This will be one of the toughest games on the Cowboy’s schedule this season.
The Dallas offense has yet to consistently execute. The names-to-be-explosive unit is 31st in the NFL in scoring.
Whether one wants to blame the offensive line, Tony Romo or the receivers, it really doesn’t matter. A hair over 15 points a game will not get this team anywhere this season.
While the offense looks to put it together, the defense will need to continue to play at a high level for the team to leave Baltimore victorious.
The Raven offense presents numerous problems for any defense, and the Cowboys will have to win several key battles to slow Flacco and Co. down.
Here are five of these keys.
Rice is one of the most dangerous running backs in the NFL.
He can change the game from the backfield and through the passing game.
He has touched the ball 86 times in four games, 22 of which have been receptions. These touches have amassed 491 yards and three scores for the Raven offense.
Inside linebackers Sean Lee and Bruce Carter are going to be responsible for him most of the day when he leaks out of the backfield. It will be a tall task, but the two young linebackers have the skill and athleticism to handle the duty.
Though he is a threat in the passing game, Rice does his best work from the backfield.
If the Dallas defense can take Rice out of the Ravens’ game plan, the Cowboys will be able to allow their pass-rushers to get after quarterback Joe Flacco.
The Dallas defense needs to get pads and helmets on Flacco early and often.
Since Ryan-brand defenses are predicated on getting after the quarterback, Rob Ryan needs to make sure the Dallas front seven wreaks havoc on the pocket and the clock in Joe Flacco’s head.
Of course, bringing Flacco down will be even better.
Getting Baltimore behind the chains will enable Dallas to send the numerous blitz packages they like to utilize.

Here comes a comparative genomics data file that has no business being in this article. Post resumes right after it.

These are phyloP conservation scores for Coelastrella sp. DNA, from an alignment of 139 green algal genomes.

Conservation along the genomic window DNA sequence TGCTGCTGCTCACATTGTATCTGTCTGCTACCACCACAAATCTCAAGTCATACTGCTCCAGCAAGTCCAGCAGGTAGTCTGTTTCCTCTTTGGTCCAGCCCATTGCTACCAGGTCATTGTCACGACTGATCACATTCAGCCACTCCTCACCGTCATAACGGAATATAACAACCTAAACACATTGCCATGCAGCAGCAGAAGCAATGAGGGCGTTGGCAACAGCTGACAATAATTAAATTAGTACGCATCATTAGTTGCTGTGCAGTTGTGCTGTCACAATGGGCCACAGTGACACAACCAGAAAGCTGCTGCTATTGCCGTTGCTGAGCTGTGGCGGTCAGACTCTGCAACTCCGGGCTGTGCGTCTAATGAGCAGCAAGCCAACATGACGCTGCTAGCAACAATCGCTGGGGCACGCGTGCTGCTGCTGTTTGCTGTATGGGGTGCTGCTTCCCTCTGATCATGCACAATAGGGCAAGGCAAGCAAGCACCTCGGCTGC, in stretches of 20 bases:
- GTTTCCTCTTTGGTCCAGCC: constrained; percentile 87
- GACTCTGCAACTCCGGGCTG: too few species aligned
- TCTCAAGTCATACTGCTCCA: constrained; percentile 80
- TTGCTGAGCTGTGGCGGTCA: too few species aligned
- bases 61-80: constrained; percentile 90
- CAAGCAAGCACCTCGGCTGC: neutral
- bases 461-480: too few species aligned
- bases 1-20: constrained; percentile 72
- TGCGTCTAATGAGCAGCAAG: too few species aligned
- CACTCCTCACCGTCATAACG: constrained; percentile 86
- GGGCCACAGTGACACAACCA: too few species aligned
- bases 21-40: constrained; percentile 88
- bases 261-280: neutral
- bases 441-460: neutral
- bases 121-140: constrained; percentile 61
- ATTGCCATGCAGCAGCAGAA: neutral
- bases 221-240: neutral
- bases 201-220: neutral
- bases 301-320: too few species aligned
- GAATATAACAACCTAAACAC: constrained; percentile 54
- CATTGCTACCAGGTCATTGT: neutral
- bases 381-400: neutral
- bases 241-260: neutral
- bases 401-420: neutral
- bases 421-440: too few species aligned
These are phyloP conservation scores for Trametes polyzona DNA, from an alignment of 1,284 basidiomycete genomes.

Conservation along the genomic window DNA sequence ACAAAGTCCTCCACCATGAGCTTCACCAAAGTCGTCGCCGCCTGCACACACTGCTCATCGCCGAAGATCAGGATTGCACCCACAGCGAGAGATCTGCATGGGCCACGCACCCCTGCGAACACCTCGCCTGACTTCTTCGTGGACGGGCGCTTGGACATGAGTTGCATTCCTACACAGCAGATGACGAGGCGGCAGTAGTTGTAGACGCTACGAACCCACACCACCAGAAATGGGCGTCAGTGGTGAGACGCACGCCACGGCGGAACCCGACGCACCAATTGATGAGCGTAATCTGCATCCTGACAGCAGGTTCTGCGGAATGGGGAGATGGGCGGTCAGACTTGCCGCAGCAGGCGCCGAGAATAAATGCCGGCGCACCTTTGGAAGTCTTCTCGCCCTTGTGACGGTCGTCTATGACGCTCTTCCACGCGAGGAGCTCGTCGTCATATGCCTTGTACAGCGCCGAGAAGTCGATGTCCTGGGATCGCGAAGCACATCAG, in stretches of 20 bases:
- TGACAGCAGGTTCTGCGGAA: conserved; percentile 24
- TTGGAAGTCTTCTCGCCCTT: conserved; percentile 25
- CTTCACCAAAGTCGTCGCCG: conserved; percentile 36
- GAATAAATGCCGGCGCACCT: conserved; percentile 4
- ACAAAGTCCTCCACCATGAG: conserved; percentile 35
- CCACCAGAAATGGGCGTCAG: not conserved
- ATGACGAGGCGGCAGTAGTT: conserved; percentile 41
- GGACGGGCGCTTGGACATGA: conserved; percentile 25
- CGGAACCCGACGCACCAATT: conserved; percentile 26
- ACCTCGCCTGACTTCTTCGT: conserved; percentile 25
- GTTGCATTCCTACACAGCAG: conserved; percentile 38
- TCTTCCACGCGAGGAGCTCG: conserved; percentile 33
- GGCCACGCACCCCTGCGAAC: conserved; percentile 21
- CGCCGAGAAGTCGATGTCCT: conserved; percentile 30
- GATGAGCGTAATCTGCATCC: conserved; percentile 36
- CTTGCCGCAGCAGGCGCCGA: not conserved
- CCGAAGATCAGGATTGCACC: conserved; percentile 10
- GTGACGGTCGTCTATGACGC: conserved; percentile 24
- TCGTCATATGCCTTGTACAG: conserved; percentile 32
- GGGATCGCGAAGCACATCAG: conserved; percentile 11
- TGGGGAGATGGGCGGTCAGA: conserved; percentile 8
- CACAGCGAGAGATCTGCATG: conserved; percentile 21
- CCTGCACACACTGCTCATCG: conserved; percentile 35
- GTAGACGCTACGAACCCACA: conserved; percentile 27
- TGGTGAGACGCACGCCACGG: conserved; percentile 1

Dallas, with the exception of Monday night, has been a very good defense in third-and-long situations.
Despite this, sacks are not the only measure of a team’s pass rush. If Dallas can lay the wood on Flacco early, they can put themselves in situations to create turnovers.
Newly-acquired cornerbacks Brandon Carr and Morris Claiborne had their first not-so-great moments in Dallas last Monday.
Carr was continually beat by Brandon Marshall. Though he was not in man-to-man coverage for all of Marshall’s receptions, he was one-on-one with Marshall for a majority of the defensive snaps and did not play up to his $50-million price tag.
Devin Hester beat Claiborne on a double move for a touchdown, the first the LSU product has given up. Aside from that snap, Claiborne still played pretty well against Chicago.
Both will need to put those performances behind them because Dallas is going to need their corners against Baltimore’s receiving threats.
Baltimore’s Anquan Boldin and Torrey Smith do damage in two completely different ways, but they are both productive receivers that Dallas needs to keep in check.
Carr and Claiborne will once again be asked to play these receivers one-on-one, and their ability to play man coverage and be physical at the line of scrimmage will be vital to Dallas’ success against the Baltimore pass attack.
The Cowboys' pass defense is currently the best in the NFL, as the team has only allowed 169.5 passing yards per contest. Keeping that average in tact will go a long to securing a Dallas victory.
Since safety Barry Church has been lost for the season and Gerald Sensabaugh is going through his own health issues, Rob Ryan has used corners Mike Jenkins and Brandon Carr at the safety position.
Both have played well at the position in recent weeks, but they have yet to make a game-altering play.
When the Cowboys have Jenkins, Carr, Claiborne, and Scandrick on the field at once, they can blitz as many other defenders as they want and trust that the backend is taken care of.
This also only helps the team’s quest to body Joe Flacco.
It seems obvious, I know.
The reason I bring this up is the Dallas offense. With the struggles they have faced putting points on the board, they will need as much time and as many opportunities as the defense can take for them.
The defense will need to be a catalyst for the offense finally gaining some confidence.
Extra possessions, especially short fields, should be enough for the Dallas offense to get rolling again.